U.S. Senator Kelly Loeffler (R-Ga.) came under fire last month after allegations of insider trading arose amid the COVID-19 pandemic.
Now Loeffler, who is also a co-owner of the Atlanta Dream, is liquidating all individual stock shares she and her husband own together, she announced on social media and in an op-ed in the Wall Street Journal.
My husband & I are liquidating our holdings in managed accounts. I’m not doing this because I have to. I'm doing it to move beyond the distraction and put the focus back on the essential work we must all do to defeat the coronavirus. https://t.co/pdagq4E6Uf #gapol #gasen
— Kelly Loeffler (@KLoeffler) April 8, 2020
“The truth, as I said when the accusations first surfaced, is that I have never used any confidential information I received while performing my Senate duties as a means of making a private profit,” Loeffler wrote in the Wall Street Journal. “Nor has anyone in my family.”
Loeffler was one of several U.S. senators who reportedly sold off millions of dollars of stock holdings shortly after a private senators briefing from administration officials on the coronavirus. Loeffler and her husband, Jeff Sprecher — whose company owns the New York Stock Exchange — have a fortune estimated at $500 million. Loeffler and her husband sold between $1.275 million and $3.1 million in stock in a series of transactions through mid-February.
Loeffler strongly denied the allegations on social media at the time, calling it a “ridiculous and baseless attack” while saying that the moves were made without her knowledge by third-party advisors. Longtime Atlanta Dream star Angel McCoughtry stood by Loeffler earlier this month, too.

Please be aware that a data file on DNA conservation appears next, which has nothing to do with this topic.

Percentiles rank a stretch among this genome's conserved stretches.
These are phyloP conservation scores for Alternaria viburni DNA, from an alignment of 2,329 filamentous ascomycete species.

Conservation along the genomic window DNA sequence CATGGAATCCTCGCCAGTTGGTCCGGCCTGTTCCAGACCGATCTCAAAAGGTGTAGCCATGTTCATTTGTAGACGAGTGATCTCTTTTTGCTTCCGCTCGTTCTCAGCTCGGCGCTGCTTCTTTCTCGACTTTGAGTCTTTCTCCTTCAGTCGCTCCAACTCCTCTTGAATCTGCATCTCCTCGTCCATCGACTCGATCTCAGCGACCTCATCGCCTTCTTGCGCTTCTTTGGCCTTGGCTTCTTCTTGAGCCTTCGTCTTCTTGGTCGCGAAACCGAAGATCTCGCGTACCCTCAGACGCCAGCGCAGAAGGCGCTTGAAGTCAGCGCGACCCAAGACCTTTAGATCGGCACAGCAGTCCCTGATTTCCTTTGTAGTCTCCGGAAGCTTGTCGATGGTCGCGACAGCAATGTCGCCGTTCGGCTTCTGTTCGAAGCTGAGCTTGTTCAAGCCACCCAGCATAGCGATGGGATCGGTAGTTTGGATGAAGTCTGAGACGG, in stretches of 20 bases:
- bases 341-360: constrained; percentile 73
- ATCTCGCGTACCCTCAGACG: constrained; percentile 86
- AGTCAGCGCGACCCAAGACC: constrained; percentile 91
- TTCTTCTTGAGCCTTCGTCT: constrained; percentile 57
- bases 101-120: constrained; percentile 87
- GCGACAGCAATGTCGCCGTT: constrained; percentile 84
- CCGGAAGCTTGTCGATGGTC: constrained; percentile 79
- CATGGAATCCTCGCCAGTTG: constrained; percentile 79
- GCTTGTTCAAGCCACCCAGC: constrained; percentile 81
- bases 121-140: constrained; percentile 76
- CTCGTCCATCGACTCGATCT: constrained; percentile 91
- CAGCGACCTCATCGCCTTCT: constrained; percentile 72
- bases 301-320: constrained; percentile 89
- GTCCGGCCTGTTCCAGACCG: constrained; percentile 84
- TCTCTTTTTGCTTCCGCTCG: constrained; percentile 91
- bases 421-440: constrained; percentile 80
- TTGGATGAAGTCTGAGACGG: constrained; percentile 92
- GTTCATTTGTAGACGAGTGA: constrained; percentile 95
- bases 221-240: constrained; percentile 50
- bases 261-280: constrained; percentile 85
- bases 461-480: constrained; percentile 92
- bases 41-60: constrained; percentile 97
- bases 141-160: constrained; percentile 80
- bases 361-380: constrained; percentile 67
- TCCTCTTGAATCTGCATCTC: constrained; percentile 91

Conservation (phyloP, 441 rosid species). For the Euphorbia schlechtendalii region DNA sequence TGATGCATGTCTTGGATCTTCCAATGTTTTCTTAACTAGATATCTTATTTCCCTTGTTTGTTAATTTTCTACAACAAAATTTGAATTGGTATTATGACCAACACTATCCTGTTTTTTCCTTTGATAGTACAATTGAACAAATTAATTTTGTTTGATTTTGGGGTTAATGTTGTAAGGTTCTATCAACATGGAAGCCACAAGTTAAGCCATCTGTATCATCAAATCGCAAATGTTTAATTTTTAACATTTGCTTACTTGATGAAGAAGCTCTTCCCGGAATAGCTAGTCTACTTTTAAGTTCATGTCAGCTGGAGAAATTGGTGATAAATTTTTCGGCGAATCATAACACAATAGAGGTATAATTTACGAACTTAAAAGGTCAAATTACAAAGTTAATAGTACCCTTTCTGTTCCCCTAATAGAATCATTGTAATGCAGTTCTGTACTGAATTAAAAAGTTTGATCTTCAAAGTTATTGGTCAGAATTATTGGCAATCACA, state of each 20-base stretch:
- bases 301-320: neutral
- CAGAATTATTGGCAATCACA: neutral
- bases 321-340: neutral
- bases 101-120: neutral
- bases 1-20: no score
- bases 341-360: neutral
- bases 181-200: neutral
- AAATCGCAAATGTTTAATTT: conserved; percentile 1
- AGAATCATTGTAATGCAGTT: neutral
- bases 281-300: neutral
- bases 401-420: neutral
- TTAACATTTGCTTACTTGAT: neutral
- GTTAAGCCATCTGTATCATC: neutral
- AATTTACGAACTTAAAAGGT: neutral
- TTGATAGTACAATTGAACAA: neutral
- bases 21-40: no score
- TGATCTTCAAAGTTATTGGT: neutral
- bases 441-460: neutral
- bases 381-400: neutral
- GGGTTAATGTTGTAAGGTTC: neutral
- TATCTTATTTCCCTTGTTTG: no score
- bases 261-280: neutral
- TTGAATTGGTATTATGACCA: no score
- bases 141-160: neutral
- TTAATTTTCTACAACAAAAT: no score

Despite her strong denials of wrongdoing, Loeffler — who was sworn into her seat in January after she was appointed to the position by Georgia Gov. Brian Kemp — and her husband have still decided to sell off all individual stock shares.
“I’m not doing this because I have to,” Loeffler wrote in the Wall Street Journal. “I’ve done everything the right way and in compliance with Securities and Exchange Commission regulations, Senate ethics rules and U.S. law. I’m doing it because the issue isn’t worth the distraction. My family’s investment accounts are being used as weapons for an assault on my character at a time when we should all be focused on making our country safe and strong.
“Throughout this crisis I’ve been working hard to contribute legislative provisions that support essential medical devices, rural health care, telehealth, small businesses and Main Street employers. I will continue to focus on serving our country and the people of Georgia.”
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